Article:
Article

Adherence to the Advisory Committee on Immunization Practices Recommendation to Prevent Injuries from Postvaccination Syncope A National Physician Survey

Epidemic Intelligence Service, Division of Applied Sciences, Scientifıc Education and Professional Development Program Offıce, CDC, Atlanta, Georgia.
American journal of preventive medicine (Impact Factor: 4.28). 09/2011; 41(3):317-21. DOI: 10.1016/j.amepre.2011.04.016
Source: PubMed

ABSTRACT Little is known about physicians' adherence to the 2006 Advisory Committee on Immunization Practices (ACIP) recommendation that providers strongly should consider observing vaccine recipients for 15 minutes to prevent injuries from postvaccination syncope.
To assess physicians' knowledge, attitudes, and practices toward observing adolescents for 15 minutes postvaccination.
A survey was administered during October 2008-January 2009 to 425 pediatricians (Peds) and 424 family medicine physicians (FPs) from a nationally representative network. Adherence was defined as reporting routinely observing patients for ≥15 minutes after vaccination. Data analysis was completed in 2009.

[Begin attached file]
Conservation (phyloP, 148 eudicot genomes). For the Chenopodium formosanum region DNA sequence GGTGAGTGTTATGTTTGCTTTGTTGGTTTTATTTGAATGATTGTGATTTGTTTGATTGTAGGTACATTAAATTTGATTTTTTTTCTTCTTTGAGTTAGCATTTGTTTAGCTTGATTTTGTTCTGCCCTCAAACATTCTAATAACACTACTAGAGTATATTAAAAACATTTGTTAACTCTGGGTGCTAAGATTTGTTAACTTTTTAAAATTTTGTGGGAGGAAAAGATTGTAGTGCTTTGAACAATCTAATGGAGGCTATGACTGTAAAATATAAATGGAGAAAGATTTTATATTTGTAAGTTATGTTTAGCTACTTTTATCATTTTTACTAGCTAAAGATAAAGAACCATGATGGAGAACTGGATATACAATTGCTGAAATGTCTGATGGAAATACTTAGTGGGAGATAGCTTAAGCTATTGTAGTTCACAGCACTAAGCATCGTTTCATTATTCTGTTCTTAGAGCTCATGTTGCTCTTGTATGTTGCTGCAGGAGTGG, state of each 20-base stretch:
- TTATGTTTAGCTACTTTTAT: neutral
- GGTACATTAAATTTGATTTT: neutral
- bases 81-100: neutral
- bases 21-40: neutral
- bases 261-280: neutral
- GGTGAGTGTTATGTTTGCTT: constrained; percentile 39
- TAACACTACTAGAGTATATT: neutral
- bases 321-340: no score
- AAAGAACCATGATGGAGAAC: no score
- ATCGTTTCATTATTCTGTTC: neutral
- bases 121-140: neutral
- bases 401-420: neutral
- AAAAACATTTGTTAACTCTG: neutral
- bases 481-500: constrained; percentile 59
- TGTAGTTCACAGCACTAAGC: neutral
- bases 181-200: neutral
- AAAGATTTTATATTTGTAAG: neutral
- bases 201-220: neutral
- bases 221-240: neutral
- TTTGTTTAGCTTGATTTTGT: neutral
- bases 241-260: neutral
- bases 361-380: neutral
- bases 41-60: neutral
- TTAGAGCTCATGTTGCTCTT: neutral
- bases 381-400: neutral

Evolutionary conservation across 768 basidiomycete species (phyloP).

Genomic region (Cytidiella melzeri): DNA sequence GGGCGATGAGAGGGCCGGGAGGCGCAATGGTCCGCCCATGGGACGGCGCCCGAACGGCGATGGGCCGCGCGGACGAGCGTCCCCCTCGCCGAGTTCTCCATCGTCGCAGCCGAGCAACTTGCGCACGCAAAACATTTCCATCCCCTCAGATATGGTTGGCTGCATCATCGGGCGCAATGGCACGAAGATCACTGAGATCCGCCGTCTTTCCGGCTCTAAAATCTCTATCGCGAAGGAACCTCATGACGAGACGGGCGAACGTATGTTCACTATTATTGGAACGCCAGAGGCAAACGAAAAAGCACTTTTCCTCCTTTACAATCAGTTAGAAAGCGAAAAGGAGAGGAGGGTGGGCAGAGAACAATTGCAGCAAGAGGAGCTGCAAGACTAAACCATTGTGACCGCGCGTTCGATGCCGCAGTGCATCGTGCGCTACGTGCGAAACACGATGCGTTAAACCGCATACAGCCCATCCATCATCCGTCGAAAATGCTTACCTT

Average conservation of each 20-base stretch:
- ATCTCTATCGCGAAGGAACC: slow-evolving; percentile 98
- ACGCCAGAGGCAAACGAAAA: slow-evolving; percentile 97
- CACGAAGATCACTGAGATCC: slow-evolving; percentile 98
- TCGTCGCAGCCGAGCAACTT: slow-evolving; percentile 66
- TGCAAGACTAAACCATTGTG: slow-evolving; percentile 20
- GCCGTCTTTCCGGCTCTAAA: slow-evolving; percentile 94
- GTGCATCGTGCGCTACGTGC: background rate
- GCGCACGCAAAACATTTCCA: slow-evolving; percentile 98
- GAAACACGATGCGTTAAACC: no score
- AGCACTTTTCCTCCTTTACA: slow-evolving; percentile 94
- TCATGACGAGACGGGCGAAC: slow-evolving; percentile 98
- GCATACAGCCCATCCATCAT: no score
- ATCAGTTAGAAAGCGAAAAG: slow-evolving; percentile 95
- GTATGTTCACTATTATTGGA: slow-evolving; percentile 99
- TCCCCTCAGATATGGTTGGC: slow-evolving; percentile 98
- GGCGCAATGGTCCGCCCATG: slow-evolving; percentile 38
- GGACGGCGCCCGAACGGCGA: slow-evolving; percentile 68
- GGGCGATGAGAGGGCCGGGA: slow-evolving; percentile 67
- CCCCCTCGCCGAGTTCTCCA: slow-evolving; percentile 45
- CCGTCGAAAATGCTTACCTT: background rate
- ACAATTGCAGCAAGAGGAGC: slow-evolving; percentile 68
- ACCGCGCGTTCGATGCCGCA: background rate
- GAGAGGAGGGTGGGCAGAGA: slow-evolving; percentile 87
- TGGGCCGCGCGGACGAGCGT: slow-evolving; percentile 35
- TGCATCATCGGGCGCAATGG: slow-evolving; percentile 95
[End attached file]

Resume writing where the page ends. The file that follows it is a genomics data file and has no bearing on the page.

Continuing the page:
The overall response rate was 73%. A minority of physicians (37% Peds, 24% FPs) were aware that ACIP strongly encourages observing patients for 15 minutes postvaccination, but most physicians (69% Peds, 84% FPs) thought that their practice easily could adhere to this recommendation. Lack of room space (76% Peds, 65% FPs) was the most frequently reported barrier. Seventeen percent of physicians reported adherence to postvaccination observation. Practice in a hospital, university, or community health center compared with private practice (RR=1.64, 95% CI=1.05, 2.40); awareness of the ACIP syncope recommendation (RR=5.55, 95% CI=3.60, 9.37); and believing that postvaccination syncope can result in serious injuries (RR=1.74, 95% CI=1.06, 4.22) were independently associated with self-reported adherence.
Few physicians are aware of recommendations for postvaccination observation for syncope and even fewer adhere to them. Strategies to improve this should be developed and tested.

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